Following the announcement that middle and higher earners will have their child benefit taken away from 2013 there has been much talk of the legitimacy of Universal benefits at a time when government are trying to dramatically reduce the cost of the welfare state. My wife and I are in a fortunate enough position that the loss of £20 per week will not have a significant impact on our lives, though I know of others where it will. The question of Universality however also has resonance in one of the other big stories of the week – the likely doubling of tuition fees and the creation of a market within Higher Education.
Lord Browne’s long-awaited report was released this morning, delivering everything that was feared by progressives – no cap on fees and the introduction of a market in both Universities and the courses they offer. True, there were some crumbs on the table for potential students with increased support for living costs and the threshold for paying back increased to £21,000 but this marks a watershed in Higher Education. Assuming the proposals are implemented this is the end of any progress towards a needs-blind meritocracy, ushering in a time where all but the wealthiest have to balance fulfilling their academic potential with the cost of their chosen course and institution.
Lord Browne made much of the fact that University is a significant investment for young people with potentially enormous rewards, which is true up to a point. What he didn’t mention is that for every student that graduates there is also a knock-on benefit for society. Whether it be a new doctor, teacher, accountant or, dare I say it, banker; whether through service to the public sector or through wealth creation there is a clear benefit to both individual and state. The case for me is clear – more graduates = a better skilled workforce = a more affluent and able country. This is the reason I think Lord Browne is wrong and any measure that creates barriers to talented young people entering higher education is bad for the country.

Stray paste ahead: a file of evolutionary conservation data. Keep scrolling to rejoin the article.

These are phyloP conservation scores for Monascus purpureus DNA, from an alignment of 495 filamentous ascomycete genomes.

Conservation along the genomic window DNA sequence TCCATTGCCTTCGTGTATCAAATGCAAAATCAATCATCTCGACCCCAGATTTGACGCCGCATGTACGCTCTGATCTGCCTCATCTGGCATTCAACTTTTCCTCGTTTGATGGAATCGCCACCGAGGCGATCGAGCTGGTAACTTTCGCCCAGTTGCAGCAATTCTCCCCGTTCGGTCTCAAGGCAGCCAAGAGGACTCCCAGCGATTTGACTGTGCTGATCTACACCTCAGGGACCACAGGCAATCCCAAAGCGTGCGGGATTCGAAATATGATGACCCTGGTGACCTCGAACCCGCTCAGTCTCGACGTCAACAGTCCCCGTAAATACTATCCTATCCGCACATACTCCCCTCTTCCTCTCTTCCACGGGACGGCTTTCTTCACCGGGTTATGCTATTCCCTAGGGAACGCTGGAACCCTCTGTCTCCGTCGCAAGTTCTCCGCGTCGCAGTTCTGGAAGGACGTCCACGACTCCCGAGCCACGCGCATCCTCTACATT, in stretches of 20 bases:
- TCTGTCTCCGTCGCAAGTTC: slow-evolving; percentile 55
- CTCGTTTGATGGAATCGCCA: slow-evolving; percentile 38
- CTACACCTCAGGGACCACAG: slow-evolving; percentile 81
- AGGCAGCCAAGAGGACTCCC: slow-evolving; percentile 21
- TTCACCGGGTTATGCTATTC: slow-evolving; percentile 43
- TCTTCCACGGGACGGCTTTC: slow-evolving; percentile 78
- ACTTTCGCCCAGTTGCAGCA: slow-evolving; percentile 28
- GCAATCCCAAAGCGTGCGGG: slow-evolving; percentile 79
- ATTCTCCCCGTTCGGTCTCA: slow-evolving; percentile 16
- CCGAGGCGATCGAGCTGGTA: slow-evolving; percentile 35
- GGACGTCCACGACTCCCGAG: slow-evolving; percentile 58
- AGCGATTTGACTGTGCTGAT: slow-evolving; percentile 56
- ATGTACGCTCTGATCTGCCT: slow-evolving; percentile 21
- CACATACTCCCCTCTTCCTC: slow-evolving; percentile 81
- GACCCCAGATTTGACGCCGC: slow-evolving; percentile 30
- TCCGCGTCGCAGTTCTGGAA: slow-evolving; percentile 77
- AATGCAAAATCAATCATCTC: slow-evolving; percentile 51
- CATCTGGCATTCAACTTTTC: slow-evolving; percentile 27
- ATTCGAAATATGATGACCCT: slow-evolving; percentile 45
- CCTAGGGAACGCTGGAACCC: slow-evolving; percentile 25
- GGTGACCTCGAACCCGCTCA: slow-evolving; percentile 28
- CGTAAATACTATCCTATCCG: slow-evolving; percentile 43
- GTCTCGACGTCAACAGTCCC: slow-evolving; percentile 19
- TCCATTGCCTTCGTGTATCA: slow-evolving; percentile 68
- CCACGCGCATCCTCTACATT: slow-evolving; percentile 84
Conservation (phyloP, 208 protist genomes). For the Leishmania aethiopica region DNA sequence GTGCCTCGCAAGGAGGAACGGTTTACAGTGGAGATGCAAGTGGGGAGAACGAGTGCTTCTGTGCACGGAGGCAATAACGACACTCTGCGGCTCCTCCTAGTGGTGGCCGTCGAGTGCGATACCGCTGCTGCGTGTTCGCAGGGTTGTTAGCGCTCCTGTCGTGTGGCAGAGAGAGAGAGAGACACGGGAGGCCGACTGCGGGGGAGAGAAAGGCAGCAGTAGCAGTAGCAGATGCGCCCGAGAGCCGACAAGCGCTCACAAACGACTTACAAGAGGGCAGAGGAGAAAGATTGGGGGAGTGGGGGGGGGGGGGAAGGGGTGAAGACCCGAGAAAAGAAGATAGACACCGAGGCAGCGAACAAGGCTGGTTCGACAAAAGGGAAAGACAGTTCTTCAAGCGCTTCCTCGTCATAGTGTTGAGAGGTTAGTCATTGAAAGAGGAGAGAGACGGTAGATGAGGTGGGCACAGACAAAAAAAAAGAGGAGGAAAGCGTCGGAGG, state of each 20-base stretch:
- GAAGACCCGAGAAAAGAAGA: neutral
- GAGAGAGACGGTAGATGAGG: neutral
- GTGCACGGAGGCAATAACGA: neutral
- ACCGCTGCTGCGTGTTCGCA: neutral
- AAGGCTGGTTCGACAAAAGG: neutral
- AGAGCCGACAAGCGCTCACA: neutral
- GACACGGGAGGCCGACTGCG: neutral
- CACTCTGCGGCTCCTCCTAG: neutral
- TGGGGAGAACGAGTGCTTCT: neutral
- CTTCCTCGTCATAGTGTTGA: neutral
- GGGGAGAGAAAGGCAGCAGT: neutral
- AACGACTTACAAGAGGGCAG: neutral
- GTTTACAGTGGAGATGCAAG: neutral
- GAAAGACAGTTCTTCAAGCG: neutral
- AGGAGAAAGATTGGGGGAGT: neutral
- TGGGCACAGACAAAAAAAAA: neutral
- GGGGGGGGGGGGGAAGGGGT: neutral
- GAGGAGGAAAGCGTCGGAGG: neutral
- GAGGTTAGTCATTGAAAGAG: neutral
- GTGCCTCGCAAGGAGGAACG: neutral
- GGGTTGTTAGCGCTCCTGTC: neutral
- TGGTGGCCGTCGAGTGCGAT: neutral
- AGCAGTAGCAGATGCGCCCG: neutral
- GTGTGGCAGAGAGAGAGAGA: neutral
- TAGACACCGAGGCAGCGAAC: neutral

There will be a lot of people entering the debate over the next few days and weeks, most of whom benefited from free university places themselves, saying we have no choice but to accept these proposals, that to use general taxation to fund higher education is just no an option. I don’t accept the argument at all in fact I believe that we can’t afford not to. This generation of young people have an absolute right to fulfil their potential and it is our job to support them in doing that.